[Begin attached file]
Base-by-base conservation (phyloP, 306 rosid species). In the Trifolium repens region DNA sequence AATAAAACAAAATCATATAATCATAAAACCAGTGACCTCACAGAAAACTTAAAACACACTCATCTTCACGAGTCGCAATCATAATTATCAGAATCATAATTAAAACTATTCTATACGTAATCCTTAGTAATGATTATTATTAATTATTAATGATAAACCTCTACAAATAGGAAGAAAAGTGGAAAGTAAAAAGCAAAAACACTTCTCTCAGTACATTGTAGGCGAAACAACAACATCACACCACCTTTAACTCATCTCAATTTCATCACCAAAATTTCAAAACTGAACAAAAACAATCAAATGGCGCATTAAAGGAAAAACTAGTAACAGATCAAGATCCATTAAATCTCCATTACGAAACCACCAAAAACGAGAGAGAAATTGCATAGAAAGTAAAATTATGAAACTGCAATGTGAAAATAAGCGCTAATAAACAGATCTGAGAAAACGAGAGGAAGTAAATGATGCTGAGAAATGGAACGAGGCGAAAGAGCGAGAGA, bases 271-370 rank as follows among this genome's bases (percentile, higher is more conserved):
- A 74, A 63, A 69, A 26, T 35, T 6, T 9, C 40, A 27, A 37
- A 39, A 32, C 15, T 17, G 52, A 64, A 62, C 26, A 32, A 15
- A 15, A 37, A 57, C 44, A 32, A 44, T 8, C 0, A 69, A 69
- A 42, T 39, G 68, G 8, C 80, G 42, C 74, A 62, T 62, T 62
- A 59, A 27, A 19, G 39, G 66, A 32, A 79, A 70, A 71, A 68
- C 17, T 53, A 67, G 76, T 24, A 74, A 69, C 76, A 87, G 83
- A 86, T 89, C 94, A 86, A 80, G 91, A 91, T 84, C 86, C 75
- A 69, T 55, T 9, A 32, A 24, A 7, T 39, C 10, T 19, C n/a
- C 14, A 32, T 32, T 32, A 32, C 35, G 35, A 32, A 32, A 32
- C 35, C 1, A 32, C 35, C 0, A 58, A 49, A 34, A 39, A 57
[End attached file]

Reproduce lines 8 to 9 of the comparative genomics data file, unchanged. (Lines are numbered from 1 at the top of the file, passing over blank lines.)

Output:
- A 86, T 89, C 94, A 86, A 80, G 91, A 91, T 84, C 86, C 75
- A 69, T 55, T 9, A 32, A 24, A 7, T 39, C 10, T 19, C n/a